Franz Beard's Thoughts of the Day; May 22

A few thoughts to jump start your Friday morning..., which keeps track of salaries of professional athletes in seven sports in 13 countries, has come out with a couple of interesting new lists that track players from their college origin to their teams in the NFL and NBA. Surprisingly, the teams at the top on both the football and basketball lists aren’t named Alabama and Kentucky. Heading the football list is Ole Miss, whose 18 NFL players have an average salary of $4,050,353. Alabama, ranks #19 although the Crimson Tide have more players (36) than any other. In basketball, the salary leader is Texas, whose seven NBA players make an average of $8,150,678. Kentucky has 18 players in the league (same as Duke) but the average salary is $6,008,822, which ranks sixth (Duke ranks #18).

Florida is well represented on both charts. Florida has 31 NFL football players who make an average of $2,350,221 a year (#14 nationally). In the NBA, Florida’s 12 players average more money per year ($6,248,362) and rank #5 in average salary.

Highest average salary for NFL players 2014-15 from the SEC

(Only 35 teams listed)

1. Ole Miss: 18 players, average salary $4,050,353
8. Tennessee: 28 players, average salary $3,037,917
9. Georgia: 34 players, average salary $2,679,236
13. Texas A&M: 19 players, average salary $2,387,582
14. Florida: 31 players, average salary $2,350,221
15. Auburn: 25 players, average salary $2,333,525
19. Alabama: 36 players, $2,207, 958
21. Missouri: 17 players, average salary $2,147,249
23. South Carolina: 24 players, average salary $2,017,732
26. LSU: 31 players, average salary $1,917,322
33. Arkansas: $15 players, average salary $1,423,534

Also in the top 35:
6. Miami: 31 players, average salary $3,154,322
27. Florida State: 33 players, average salary $1,733,187

Top 10 highest earners in the NBA 2014-15 by college background

1. Texas: 7 players, average salary $8,150,678
2. Georgia Tech: 7 players, average salary $7,991,247
3. Wake Forest: 6 players, average salary $7,128,578
4. Spain (country): 6 players, average salary $6,318,445
5. Florida: 12 players, average salary $6,248,362
6. Kentucky: 18 players, average salary $6,008,822
7. Georgetown: 6 players, average salary $5,963,513
8. Southern Cal: 6 players, average salary $5,777,027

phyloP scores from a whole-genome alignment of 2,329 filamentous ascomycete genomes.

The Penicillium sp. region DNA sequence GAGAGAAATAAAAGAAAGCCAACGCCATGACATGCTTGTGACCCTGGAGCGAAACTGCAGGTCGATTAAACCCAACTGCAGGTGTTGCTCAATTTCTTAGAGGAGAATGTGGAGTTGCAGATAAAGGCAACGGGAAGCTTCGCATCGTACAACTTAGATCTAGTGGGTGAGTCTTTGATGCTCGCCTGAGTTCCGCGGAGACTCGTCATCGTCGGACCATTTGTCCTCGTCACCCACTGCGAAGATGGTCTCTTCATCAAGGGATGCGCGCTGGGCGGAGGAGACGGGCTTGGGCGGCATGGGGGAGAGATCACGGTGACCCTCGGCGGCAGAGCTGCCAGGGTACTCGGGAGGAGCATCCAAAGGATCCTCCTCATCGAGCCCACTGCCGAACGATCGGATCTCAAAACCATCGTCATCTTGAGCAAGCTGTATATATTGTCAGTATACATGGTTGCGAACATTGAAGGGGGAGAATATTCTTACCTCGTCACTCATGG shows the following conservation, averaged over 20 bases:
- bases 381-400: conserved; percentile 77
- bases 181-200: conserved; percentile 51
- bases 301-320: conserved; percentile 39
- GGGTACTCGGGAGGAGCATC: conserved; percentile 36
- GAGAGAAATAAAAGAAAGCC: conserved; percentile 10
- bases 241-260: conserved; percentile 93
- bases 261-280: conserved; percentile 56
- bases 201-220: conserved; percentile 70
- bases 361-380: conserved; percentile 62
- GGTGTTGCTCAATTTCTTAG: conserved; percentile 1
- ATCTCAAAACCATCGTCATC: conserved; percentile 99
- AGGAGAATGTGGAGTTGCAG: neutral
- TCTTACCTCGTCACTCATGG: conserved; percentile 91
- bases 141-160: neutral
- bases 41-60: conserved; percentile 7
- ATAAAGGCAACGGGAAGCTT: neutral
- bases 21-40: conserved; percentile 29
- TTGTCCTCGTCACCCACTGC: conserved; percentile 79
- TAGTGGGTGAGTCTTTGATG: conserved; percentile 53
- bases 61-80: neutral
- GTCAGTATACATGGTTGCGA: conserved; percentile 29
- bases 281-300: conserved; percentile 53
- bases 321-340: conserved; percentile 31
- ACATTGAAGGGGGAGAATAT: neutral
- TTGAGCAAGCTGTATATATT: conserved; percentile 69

9. Memphis: 6 players, average salary $5,689,154
10. Brazil (country): 7 players, average salary $5,530,582

Others of note:
11. UCLA: 15 players, average salary $5,419,289
17. North Carolina, 16 players, average salary $3,414,074
18. Duke: 18 players, average salary $3,337,302
19. LSU: 6 players, average salary $3,183,425
21. Kansas: 17 players, average salary $2,721,158


In her last game as a high school softball player for Glendale (AZ) Deer Valley, Lauren Haeger struck out 15 batters and hit the game-winning home run in the seventh inning. Four years later, history has a chance to repeat itself for Haeger, only this time on softball’s biggest stage. A finalist for the national player of the year, Haeger has the Gators two wins away from a third trip to the Women’s College World Series in her four years at the University of Florida and a second straight national championship. In leading the Gators to a 53-6 record heading into Saturday’s NCAA Super Regional against Kentucky at Katie Seashole Pressley Stadium, Haeger has hit 15 homers, driven in 63 while hitting a steady .335. In the pitcher’s circle, she’s 26-1 with a 1.34 ERA and nine shutouts. Last week in the two clinching wins in the Gainesville Regional, Haeger pitched a two-hit shutout and followed that with a three-hit whitewash.

In her four years at Florida, Haeger has hit 67 homers (UF and SEC record), driven in 252 (UF record) while going 67-12 with a 1.79 ERA. She is the only player in NCAA history to record more than 60 homers and 60 wins.

And wouldn’t it be ironic if she comes to the plate in the bottom of the seventh inning of the championship game of the WCWS with a chance to repeat the history she set in high school four years ago?